After the aging process, the shoyu koji has become a thick, mash-like substance. This substance is pressed and strained through a cloth to filter out the fluid. This is called “raw” soy sauce.
The raw soy sauce is heated so as to pasteurize the mixture and stop the chemical reactions, stabilizing the soy sauce. Now it is ready to be enjoyed!

The Fish vs. Flax Debate

In our increasingly health-obsessed world, people are looking to foods like fish and flax to give them the omega-3 that they need. Naturally, fish are the favored source here at our Seattle Korean restaurant. Not only is fish a more delicious way to get your omega-3, but there are also important nutritional implications that bear mention.

The big distinction between the omega-3 that comes from seafood and the fatty acids provided by flax and other plant-related sources is that seafood contains EPA and DHA fatty acids, while flax contains ALA fatty acids. EPA and DHA are the types of omega-3 that your body needs, and ALA is only valuable in that it can be converted by your body into EPA and DHA. The omega-3 found in flax is therefore less readily available, and requires your body to do more work before it can properly benefit from it.

Further, there has been some evidence that flax may be a risk factor for prostate cancer. This information is inconclusive, and further research is required, but men may wish to favor seafood as a source of omega-3 until more information is available. Until such a time, you can get your fatty acids at Old Village.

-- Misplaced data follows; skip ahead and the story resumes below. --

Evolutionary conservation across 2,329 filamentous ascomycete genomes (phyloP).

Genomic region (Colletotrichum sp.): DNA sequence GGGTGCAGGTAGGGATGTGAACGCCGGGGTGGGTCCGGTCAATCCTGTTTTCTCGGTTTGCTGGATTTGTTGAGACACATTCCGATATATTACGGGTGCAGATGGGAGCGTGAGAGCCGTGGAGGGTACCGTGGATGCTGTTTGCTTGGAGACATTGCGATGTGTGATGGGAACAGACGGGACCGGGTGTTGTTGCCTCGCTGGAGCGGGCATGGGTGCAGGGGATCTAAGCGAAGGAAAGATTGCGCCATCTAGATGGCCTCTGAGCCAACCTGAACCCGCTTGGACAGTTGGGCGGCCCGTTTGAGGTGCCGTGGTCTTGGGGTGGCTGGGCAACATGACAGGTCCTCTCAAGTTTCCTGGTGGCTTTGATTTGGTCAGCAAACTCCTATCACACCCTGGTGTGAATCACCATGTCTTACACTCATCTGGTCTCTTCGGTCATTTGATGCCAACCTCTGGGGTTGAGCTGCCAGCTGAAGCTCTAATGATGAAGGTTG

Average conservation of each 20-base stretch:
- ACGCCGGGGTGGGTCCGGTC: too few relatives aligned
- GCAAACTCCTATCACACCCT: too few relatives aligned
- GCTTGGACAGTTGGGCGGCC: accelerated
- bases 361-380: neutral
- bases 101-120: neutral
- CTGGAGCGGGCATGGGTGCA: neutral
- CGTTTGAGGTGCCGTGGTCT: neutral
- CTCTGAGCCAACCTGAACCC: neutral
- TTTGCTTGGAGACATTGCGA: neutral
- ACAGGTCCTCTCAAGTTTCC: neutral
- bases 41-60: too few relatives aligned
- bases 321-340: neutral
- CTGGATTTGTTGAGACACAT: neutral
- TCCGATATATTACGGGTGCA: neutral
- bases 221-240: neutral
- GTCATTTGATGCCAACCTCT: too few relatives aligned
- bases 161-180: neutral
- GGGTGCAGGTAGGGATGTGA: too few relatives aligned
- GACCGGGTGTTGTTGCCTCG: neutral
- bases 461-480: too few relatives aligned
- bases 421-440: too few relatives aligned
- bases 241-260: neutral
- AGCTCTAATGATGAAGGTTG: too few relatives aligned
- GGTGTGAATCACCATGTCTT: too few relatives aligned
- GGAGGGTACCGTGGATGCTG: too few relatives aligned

Korean Thanksgiving

The United States isn’t the only country that celebrates a day of thanksgiving! For our Seattle Korean restaurant, Thanksgiving is celebrated towards the end of September. It is around this time when Koreans observe Chuseok, a three day holiday of food, family, and remembrance.

Chuseok, alternatively called Hangawi, is similar to America’s Thanksgiving both thematically and in practice. It is a time when family gathers to spend quality time together, sharing traditional food and partaking of traditional activities. It is also a time when the burial mounds of dead relatives are visited and tended to. Though its origins are somewhat unclear, it can probably be traced back to ancient religious rituals involving the harvest moon. It’s the biggest and most significant of Korea’s holidays, so come by and celebrate it in style with Old Village!